Chicago City Treasurer Kurt Summers surprised high school senior and essay award recipient Makiah Lyons with a $2,500 scholarship sponsored by BMO Harris Bank. Lyons, a student at King College Prep High School, wrote the winning essay about African-American inventor Garrett Morgan who revolutionized several inventions and products that are used today, including the traffic signal light, an improved version of the sewing machine, the “safety hood” which later became the gas mask and a hair-straightening cream. Morgan also became one of the wealthiest African-American businessmen in the country and the first Black man to own an automobile in Cleveland, Ohio.
In partnership with the Chicago Public Schools and the City Treasurer’s office, this contest allowed CPS senior students to apply for the annual Black History Month essay contest which awarded $1,000 to last year’s winner. This year’s scholarship award was increased to $2,500 at the encouragement of City Treasurer Summers.
“When I saw the amount and read the essay, I felt that we should do more for this young woman. We should step up and have a greater impact in helping her achieve her dreams. The great thing about being the treasurer is when you call banks, they pick up your calls. We called our banking partner and asked them to increase their sponsorship and they were happy to do so,” Summers said.
The scholarship contest was open to all CPS students in the class of 2015 who plan to enroll in an accredited two or four-year institution of higher education or educational institution in the fall. Students must also have a minimum cumulative GPA of 2.5 and 50 hours of community service. All applications also required
recommendations regarding their academic work and community service.
In choosing an African American scientist, inventor, mathematician who inspired and motivated her, Makiah felt her interest in social justice also influenced her to write an essay.
She explains, “My life revolves around issues that talk about politics. I see social justice from a lot of aspects. When I talked about Garrett Morgan, I focused on no one recognizing the stop light as one of his inventions; then I realized he also invented the gas mask. I had a flashback to watching the news when you see police officers with the gas masks on walking towards protesters that were peaceful; it was ironic. I wanted to follow that and write about it. I’m really glad that I did.”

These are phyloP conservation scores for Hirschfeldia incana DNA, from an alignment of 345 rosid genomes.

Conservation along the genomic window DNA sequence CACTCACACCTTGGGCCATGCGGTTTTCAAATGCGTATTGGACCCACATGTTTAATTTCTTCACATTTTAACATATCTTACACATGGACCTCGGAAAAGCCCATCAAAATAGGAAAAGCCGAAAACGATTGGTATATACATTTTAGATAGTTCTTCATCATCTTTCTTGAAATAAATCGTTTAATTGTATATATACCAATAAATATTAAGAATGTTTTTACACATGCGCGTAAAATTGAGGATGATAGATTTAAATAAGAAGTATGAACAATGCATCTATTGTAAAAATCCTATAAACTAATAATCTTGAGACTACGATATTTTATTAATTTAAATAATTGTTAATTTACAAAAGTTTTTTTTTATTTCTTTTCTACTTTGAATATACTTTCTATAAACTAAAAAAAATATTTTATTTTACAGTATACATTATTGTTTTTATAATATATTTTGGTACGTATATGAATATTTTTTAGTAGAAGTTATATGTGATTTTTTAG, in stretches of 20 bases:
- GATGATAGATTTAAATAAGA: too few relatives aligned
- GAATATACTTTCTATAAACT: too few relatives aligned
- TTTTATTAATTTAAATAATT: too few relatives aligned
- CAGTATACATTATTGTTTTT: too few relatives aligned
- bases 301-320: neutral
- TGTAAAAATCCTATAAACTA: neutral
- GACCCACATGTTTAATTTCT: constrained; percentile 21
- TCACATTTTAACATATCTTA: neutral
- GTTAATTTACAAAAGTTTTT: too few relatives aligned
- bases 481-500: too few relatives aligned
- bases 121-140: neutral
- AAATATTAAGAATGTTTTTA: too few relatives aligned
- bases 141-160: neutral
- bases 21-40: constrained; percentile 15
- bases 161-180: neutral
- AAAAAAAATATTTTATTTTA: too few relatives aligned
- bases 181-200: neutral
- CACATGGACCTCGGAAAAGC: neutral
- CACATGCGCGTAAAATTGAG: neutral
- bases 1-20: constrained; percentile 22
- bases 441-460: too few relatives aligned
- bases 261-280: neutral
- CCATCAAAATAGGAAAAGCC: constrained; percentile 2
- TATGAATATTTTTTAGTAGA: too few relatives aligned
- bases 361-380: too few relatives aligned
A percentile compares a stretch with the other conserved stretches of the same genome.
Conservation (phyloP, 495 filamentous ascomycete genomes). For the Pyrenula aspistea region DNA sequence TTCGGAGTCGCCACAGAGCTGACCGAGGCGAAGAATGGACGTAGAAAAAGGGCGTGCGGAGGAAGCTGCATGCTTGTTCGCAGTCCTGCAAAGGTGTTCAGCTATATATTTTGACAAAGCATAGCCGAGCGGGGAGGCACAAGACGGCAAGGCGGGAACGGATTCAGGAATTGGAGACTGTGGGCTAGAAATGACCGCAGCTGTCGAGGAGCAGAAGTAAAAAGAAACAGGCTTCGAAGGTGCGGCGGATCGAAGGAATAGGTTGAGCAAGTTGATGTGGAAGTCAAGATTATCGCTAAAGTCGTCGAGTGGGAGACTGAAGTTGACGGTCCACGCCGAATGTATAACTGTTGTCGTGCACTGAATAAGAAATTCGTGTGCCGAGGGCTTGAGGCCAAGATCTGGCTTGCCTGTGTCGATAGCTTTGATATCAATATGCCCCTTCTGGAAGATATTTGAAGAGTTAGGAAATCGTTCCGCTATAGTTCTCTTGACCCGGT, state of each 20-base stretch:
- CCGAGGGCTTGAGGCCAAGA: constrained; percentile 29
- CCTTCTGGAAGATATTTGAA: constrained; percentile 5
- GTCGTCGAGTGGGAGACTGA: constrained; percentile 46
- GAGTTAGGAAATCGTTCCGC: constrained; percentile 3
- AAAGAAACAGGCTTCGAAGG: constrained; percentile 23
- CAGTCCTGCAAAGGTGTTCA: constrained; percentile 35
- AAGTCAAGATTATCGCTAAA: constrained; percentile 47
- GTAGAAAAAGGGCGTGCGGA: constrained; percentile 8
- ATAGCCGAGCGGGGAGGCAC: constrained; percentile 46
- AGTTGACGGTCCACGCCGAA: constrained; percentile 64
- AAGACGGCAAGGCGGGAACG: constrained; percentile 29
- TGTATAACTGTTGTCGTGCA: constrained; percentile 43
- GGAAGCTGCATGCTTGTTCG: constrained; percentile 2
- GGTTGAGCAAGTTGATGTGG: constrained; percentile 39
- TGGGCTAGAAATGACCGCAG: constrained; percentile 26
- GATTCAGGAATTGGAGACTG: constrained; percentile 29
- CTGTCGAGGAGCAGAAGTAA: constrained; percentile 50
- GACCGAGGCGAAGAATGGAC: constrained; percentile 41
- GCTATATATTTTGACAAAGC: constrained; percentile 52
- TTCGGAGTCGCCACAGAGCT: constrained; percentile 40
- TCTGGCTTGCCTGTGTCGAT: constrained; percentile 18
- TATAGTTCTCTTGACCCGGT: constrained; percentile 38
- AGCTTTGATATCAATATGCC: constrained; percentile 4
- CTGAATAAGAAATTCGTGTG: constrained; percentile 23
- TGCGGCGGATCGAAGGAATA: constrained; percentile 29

Summers, who grew up only a few blocks from King Prep High School, sees a great deal of himself in Makiah.
“When I saw her essay, I thought, ‘This is something I would’ve written. This is something I would’ve done.’ When I read her story and her desire to pursue her degree – I thought about my own challenges. Growing up as a senior in high school, I didn’t know where the money would come from for college because we didn’t have a lot of money. I applied to every scholarship out there so I understand what kind of impact this can have,” said Summers.
Makiah Lyons will be attending Howard University this fall and will major in political science. It was not only exciting to receive a surprise visit from the Chicago City Treasurer in the middle of her school day, but also to be recognized with such an impactful contribution.
She smiles, “I wasn’t expecting any of this at all. I’m so grateful. It’s a gesture that I really appreciate because I work hard and I feel that sometimes people don’t recognize or don’t understand. For me to put an essay out and someone to understand where I’m coming from or understand what I’m trying to say and believe in the message, then to give me money to go to school is a blessing.”